Chet Alvord, Vice President of TacSol, believes that 3D printing is the way forward. “High tech machining (such as they do at Tactical Solutions) will be ‘buggy whips’ in 10 to 15 years,” Avlord pronounced.

I handled the Silencerco pistol, but didn’t shoot it. It was acceptable. It had been designed to be easily holsterable. The designer said he expected to build in capacity for a light and optical sights which wouldn’t interfere with a holster. If you’re willing to haul around a steel 1911, the SilencerCo integrally-suppressed pistol wouldn’t be a burden.

The concept seems sound, an obvious integration that would have been perfected decades ago, if not for suppression of the gun muffler market by the obsolete National Firearms Act of 1934. The Chinese had a .32 integrally suppressed pistol based on the Browning 1900 design. A 9mm moves the concept into the very useful category.

With minimal muzzle flash and hearing protection (which maintains situational awareness), an integrally suppressed pistol would make a suitable home defense gun. It would also make a great firearm for open carry, and it’s not out of the realm for concealed carry.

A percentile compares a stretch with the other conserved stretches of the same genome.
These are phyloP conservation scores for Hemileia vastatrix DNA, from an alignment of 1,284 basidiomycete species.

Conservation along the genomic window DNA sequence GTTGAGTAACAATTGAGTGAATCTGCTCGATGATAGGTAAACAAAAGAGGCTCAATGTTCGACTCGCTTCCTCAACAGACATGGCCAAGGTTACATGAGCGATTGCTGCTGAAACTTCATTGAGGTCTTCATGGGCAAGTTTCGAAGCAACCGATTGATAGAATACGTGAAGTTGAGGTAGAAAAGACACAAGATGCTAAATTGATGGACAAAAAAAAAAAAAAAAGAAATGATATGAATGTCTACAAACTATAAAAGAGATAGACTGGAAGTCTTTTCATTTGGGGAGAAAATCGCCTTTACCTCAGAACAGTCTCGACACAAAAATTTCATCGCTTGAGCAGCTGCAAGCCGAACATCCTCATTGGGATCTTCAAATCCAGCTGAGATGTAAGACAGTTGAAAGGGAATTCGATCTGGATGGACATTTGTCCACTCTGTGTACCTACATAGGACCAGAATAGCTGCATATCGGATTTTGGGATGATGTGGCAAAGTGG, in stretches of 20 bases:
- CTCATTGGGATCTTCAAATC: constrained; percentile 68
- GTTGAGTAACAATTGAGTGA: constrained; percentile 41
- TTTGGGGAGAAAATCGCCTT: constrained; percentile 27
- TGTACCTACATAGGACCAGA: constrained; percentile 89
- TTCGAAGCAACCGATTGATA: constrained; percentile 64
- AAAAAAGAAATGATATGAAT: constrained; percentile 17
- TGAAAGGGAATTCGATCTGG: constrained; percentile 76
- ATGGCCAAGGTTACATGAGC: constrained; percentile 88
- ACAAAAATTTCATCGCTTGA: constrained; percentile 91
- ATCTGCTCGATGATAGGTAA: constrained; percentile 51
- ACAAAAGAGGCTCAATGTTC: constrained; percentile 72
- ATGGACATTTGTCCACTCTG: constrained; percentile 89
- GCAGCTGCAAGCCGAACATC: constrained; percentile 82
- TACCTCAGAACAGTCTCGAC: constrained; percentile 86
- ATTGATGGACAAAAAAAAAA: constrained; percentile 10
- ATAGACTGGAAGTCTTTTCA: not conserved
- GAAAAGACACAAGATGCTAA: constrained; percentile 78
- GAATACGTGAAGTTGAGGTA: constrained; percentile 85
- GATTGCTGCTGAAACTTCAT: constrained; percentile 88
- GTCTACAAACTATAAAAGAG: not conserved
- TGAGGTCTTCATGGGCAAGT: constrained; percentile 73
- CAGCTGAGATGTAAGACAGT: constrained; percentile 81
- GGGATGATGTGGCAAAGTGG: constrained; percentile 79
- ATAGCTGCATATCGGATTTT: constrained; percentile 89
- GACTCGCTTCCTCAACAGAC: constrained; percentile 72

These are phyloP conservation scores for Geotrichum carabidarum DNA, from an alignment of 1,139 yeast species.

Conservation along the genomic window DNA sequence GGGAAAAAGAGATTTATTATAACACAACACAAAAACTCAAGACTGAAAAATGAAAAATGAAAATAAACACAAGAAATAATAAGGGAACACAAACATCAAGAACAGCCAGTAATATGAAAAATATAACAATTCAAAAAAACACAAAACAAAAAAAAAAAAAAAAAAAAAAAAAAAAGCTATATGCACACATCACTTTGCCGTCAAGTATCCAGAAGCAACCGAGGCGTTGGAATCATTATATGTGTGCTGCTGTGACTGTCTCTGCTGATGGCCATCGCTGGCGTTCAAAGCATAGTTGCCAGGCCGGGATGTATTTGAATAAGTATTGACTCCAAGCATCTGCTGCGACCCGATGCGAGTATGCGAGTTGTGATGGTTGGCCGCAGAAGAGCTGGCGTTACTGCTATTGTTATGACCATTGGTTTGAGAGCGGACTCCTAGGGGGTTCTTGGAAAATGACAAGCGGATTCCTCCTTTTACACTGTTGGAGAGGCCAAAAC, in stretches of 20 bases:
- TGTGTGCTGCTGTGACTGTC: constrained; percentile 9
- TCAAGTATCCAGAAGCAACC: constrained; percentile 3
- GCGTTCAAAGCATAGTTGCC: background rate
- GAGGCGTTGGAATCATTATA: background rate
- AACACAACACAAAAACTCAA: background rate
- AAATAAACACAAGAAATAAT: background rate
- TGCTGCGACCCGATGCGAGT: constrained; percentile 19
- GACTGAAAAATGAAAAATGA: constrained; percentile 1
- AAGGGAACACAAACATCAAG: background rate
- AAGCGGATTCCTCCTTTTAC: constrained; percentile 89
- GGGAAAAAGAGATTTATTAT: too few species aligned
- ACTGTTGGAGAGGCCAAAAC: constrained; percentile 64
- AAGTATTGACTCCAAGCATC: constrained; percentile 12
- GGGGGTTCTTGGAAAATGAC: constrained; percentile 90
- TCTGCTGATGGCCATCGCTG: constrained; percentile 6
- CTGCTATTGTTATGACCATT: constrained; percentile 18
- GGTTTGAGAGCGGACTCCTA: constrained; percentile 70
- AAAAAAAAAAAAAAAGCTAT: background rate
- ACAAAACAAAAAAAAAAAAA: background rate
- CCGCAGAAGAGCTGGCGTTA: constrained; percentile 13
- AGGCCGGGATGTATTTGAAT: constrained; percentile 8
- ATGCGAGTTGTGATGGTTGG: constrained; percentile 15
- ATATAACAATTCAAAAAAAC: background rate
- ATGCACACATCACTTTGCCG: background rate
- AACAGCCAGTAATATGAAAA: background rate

©2016 by Dean Weingarten: Permission to share is granted when this notice and link are included.  Link to Gun Watch

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  1. If we can get the HPA passed, these things will sell like hotcakes. I know that I’m squirreling away the money for three cans even in the current regulatory climate. (As soon as those become legal in the People’s Republik of Greater Chiraq (aka Illinois)